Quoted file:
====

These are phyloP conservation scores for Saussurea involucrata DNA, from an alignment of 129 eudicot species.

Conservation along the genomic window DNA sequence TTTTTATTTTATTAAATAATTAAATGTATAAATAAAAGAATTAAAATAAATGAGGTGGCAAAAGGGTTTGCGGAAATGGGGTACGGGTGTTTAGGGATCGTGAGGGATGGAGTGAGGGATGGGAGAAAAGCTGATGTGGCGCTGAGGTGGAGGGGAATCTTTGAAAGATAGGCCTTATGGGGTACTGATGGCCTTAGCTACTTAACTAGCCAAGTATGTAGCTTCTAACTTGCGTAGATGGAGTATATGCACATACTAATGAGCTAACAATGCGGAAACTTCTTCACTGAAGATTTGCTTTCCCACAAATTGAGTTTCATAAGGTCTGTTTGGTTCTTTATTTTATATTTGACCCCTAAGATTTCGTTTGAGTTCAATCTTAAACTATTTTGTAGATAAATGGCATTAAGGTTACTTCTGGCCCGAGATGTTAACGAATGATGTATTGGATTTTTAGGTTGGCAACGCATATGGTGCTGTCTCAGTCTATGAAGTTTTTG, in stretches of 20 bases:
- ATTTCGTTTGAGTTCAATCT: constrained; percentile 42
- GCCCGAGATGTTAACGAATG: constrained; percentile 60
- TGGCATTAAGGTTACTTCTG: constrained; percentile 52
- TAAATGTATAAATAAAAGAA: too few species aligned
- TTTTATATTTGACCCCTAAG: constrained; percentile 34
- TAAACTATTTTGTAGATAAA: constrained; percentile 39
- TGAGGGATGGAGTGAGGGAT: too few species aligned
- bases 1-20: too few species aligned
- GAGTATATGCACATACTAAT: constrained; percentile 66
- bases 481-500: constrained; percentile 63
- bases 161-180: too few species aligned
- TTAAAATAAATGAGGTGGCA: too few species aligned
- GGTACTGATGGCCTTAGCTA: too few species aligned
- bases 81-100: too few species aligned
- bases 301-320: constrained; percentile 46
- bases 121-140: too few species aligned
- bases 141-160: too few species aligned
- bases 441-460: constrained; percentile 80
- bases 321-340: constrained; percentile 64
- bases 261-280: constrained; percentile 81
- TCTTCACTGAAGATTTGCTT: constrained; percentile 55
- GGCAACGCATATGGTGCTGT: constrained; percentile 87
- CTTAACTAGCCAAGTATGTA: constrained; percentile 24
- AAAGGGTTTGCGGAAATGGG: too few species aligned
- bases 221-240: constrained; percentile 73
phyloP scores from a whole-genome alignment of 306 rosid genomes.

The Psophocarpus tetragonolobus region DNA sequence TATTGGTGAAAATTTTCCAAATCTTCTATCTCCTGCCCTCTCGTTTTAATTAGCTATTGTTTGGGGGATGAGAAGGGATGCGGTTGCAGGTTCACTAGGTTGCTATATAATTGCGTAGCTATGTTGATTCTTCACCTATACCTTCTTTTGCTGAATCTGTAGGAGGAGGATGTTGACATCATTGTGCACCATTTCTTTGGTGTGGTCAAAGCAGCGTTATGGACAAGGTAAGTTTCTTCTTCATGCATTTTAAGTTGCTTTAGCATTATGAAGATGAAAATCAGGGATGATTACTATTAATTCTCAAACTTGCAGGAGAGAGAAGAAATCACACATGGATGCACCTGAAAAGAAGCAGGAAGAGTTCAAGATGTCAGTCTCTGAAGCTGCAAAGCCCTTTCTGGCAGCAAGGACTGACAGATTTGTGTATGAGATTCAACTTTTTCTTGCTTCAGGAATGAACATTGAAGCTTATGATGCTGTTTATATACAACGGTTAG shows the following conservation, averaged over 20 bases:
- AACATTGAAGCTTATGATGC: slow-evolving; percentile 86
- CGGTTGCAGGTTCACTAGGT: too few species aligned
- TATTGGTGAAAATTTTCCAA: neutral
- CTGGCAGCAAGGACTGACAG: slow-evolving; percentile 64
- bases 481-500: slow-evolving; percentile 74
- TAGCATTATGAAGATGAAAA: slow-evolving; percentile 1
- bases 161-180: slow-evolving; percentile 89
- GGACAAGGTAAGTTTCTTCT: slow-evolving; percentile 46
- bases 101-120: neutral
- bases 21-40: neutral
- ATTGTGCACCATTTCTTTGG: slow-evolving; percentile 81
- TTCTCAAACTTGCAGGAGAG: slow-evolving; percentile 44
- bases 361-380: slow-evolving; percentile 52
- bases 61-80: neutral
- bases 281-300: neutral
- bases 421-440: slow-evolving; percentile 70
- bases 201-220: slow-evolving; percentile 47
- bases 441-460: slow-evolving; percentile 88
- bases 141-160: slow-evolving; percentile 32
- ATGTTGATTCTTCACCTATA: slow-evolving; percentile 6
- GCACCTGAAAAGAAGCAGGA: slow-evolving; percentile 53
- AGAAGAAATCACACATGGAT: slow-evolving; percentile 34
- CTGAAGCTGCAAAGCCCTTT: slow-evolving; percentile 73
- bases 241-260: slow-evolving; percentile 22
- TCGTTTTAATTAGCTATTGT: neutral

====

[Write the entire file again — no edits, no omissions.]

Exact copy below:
These are phyloP conservation scores for Saussurea involucrata DNA, from an alignment of 129 eudicot species.

Conservation along the genomic window DNA sequence TTTTTATTTTATTAAATAATTAAATGTATAAATAAAAGAATTAAAATAAATGAGGTGGCAAAAGGGTTTGCGGAAATGGGGTACGGGTGTTTAGGGATCGTGAGGGATGGAGTGAGGGATGGGAGAAAAGCTGATGTGGCGCTGAGGTGGAGGGGAATCTTTGAAAGATAGGCCTTATGGGGTACTGATGGCCTTAGCTACTTAACTAGCCAAGTATGTAGCTTCTAACTTGCGTAGATGGAGTATATGCACATACTAATGAGCTAACAATGCGGAAACTTCTTCACTGAAGATTTGCTTTCCCACAAATTGAGTTTCATAAGGTCTGTTTGGTTCTTTATTTTATATTTGACCCCTAAGATTTCGTTTGAGTTCAATCTTAAACTATTTTGTAGATAAATGGCATTAAGGTTACTTCTGGCCCGAGATGTTAACGAATGATGTATTGGATTTTTAGGTTGGCAACGCATATGGTGCTGTCTCAGTCTATGAAGTTTTTG, in stretches of 20 bases:
- ATTTCGTTTGAGTTCAATCT: constrained; percentile 42
- GCCCGAGATGTTAACGAATG: constrained; percentile 60
- TGGCATTAAGGTTACTTCTG: constrained; percentile 52
- TAAATGTATAAATAAAAGAA: too few species aligned
- TTTTATATTTGACCCCTAAG: constrained; percentile 34
- TAAACTATTTTGTAGATAAA: constrained; percentile 39
- TGAGGGATGGAGTGAGGGAT: too few species aligned
- bases 1-20: too few species aligned
- GAGTATATGCACATACTAAT: constrained; percentile 66
- bases 481-500: constrained; percentile 63
- bases 161-180: too few species aligned
- TTAAAATAAATGAGGTGGCA: too few species aligned
- GGTACTGATGGCCTTAGCTA: too few species aligned
- bases 81-100: too few species aligned
- bases 301-320: constrained; percentile 46
- bases 121-140: too few species aligned
- bases 141-160: too few species aligned
- bases 441-460: constrained; percentile 80
- bases 321-340: constrained; percentile 64
- bases 261-280: constrained; percentile 81
- TCTTCACTGAAGATTTGCTT: constrained; percentile 55
- GGCAACGCATATGGTGCTGT: constrained; percentile 87
- CTTAACTAGCCAAGTATGTA: constrained; percentile 24
- AAAGGGTTTGCGGAAATGGG: too few species aligned
- bases 221-240: constrained; percentile 73
phyloP scores from a whole-genome alignment of 306 rosid genomes.

The Psophocarpus tetragonolobus region DNA sequence TATTGGTGAAAATTTTCCAAATCTTCTATCTCCTGCCCTCTCGTTTTAATTAGCTATTGTTTGGGGGATGAGAAGGGATGCGGTTGCAGGTTCACTAGGTTGCTATATAATTGCGTAGCTATGTTGATTCTTCACCTATACCTTCTTTTGCTGAATCTGTAGGAGGAGGATGTTGACATCATTGTGCACCATTTCTTTGGTGTGGTCAAAGCAGCGTTATGGACAAGGTAAGTTTCTTCTTCATGCATTTTAAGTTGCTTTAGCATTATGAAGATGAAAATCAGGGATGATTACTATTAATTCTCAAACTTGCAGGAGAGAGAAGAAATCACACATGGATGCACCTGAAAAGAAGCAGGAAGAGTTCAAGATGTCAGTCTCTGAAGCTGCAAAGCCCTTTCTGGCAGCAAGGACTGACAGATTTGTGTATGAGATTCAACTTTTTCTTGCTTCAGGAATGAACATTGAAGCTTATGATGCTGTTTATATACAACGGTTAG shows the following conservation, averaged over 20 bases:
- AACATTGAAGCTTATGATGC: slow-evolving; percentile 86
- CGGTTGCAGGTTCACTAGGT: too few species aligned
- TATTGGTGAAAATTTTCCAA: neutral
- CTGGCAGCAAGGACTGACAG: slow-evolving; percentile 64
- bases 481-500: slow-evolving; percentile 74
- TAGCATTATGAAGATGAAAA: slow-evolving; percentile 1
- bases 161-180: slow-evolving; percentile 89
- GGACAAGGTAAGTTTCTTCT: slow-evolving; percentile 46
- bases 101-120: neutral
- bases 21-40: neutral
- ATTGTGCACCATTTCTTTGG: slow-evolving; percentile 81
- TTCTCAAACTTGCAGGAGAG: slow-evolving; percentile 44
- bases 361-380: slow-evolving; percentile 52
- bases 61-80: neutral
- bases 281-300: neutral
- bases 421-440: slow-evolving; percentile 70
- bases 201-220: slow-evolving; percentile 47
- bases 441-460: slow-evolving; percentile 88
- bases 141-160: slow-evolving; percentile 32
- ATGTTGATTCTTCACCTATA: slow-evolving; percentile 6
- GCACCTGAAAAGAAGCAGGA: slow-evolving; percentile 53
- AGAAGAAATCACACATGGAT: slow-evolving; percentile 34
- CTGAAGCTGCAAAGCCCTTT: slow-evolving; percentile 73
- bases 241-260: slow-evolving; percentile 22
- TCGTTTTAATTAGCTATTGT: neutral